Misconceptions about Arab and Muslims need to be changed and their achievements have to be highlighted in different fields, including that of beauty pageants, Syrian-American presenter Laila al-Husseini said.
Al-Husseini is one of the most famous Arab anchors in the United States and is known for her two popular shows Radio Baladi (Arabic for My country's radio) and Good Morning Michigan.
Husseini said all Arabs in the United States anxiously followed the 2010 Miss America pageant and were extremely excited when Lebanese-born Rima Fakih was chosen.
“Arabs and Muslims in the United States breathed a sigh of relief when Fakih was crowned Miss America,” she told Al Arabiya. “This is a great honor for all of us since she is the first Arab-American to get this title.”
When asked about the fact that Fakih had to wear a swimming suit in the contest, which is considered by many to be a violation of Muslim codes, Husseini replied that modesty as far as dress code is concerned is found in all religions and not only in Islam.
“Of course wearing a swimming suit is not permissible in Islam and there are so many other ways of showing beauty.”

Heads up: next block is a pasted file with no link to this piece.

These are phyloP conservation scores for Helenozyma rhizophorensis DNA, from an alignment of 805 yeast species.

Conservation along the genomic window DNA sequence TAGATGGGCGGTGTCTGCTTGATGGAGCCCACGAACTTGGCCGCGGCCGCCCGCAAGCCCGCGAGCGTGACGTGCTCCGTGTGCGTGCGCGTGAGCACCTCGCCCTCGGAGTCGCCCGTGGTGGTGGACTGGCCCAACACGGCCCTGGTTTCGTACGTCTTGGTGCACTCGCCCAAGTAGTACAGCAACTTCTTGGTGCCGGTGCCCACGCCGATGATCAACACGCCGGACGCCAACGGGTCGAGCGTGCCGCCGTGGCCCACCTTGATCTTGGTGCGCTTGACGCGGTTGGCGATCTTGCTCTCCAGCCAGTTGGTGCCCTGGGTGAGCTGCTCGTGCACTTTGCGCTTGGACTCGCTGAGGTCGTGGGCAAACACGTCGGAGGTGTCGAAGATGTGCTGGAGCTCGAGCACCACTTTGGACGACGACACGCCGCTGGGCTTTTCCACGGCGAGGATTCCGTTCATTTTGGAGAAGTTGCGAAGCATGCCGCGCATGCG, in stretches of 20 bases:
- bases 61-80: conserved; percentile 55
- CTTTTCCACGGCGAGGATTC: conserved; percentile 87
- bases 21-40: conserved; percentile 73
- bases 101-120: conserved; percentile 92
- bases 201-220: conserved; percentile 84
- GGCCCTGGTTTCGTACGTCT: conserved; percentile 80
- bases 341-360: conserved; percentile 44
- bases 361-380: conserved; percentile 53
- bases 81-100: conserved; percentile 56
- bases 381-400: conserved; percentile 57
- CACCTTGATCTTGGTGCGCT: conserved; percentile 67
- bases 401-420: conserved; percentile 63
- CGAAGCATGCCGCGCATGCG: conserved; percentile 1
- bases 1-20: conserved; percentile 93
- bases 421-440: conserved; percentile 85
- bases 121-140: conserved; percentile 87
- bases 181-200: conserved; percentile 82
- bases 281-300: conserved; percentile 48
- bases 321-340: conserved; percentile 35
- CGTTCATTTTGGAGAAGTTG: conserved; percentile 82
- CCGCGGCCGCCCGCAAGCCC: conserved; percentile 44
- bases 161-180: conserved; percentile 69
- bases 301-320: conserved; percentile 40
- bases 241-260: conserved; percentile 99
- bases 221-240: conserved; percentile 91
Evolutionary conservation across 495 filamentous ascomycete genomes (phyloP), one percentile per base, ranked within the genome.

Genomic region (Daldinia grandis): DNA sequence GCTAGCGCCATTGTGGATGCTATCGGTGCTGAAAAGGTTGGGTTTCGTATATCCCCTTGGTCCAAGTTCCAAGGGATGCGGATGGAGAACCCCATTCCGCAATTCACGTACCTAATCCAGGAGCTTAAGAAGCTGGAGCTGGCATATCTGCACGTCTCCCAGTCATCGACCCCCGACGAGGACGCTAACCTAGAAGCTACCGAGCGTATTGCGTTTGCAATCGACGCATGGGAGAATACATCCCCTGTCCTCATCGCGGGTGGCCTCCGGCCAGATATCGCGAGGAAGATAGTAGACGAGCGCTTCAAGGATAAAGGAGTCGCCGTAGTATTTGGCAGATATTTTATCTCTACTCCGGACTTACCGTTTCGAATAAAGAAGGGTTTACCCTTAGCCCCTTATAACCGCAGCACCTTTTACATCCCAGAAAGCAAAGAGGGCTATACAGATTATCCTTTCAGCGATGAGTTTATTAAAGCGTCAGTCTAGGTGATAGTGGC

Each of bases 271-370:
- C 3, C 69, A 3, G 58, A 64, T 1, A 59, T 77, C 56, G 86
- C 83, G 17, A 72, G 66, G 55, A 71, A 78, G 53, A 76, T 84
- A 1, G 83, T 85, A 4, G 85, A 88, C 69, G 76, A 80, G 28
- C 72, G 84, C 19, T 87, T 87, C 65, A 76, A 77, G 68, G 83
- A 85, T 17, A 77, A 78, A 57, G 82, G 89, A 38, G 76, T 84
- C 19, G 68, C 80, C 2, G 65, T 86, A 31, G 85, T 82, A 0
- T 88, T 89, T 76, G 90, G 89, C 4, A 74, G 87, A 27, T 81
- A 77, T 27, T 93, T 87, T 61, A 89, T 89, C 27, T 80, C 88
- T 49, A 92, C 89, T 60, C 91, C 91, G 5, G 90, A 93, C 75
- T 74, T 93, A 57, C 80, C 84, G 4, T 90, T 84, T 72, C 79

However, she stressed, it is a matter of personal freedom.
“I am wearing the veil and am comfortable with it; similarly, Fakih also has the right to choose what she wears. No one can tell her what to do.”
Hussieni added that in all cases, beauty pageants have a value of their own.
When asked about the image of Arabs and Muslims in the United States, Husseini said that the best way to change the prevalent stereotypes is through hard work and success as well as raising awareness.
“The result of the beauty contest came as part of this awareness,” she said.
Husseini is planning to host Rima Fakih in her program Radio Baladi where she is going to congratulate her and express how Arabs in Dearborn, Michigan, where Fakih lives, as well as in all the United States are proud of her.
“I will also ask about her opinion on the level of attention paid to her background by the media.”
In the last episode of her radio program, Husseini already discussed the beauty contest issue and wondered why many people focus on Fakih’s religious background instead of looking at her as an American of Arab origins.
In the same episode, Fakih added that committees at beauty contests do not care about religion or how much the contestants are abiding by the rules of their faith.
I am wearing the veil and am comfortable with it; similarly, Fakih also has the right to choose what she wears. No one can tell her what to do
Presenter Laila al-Husseini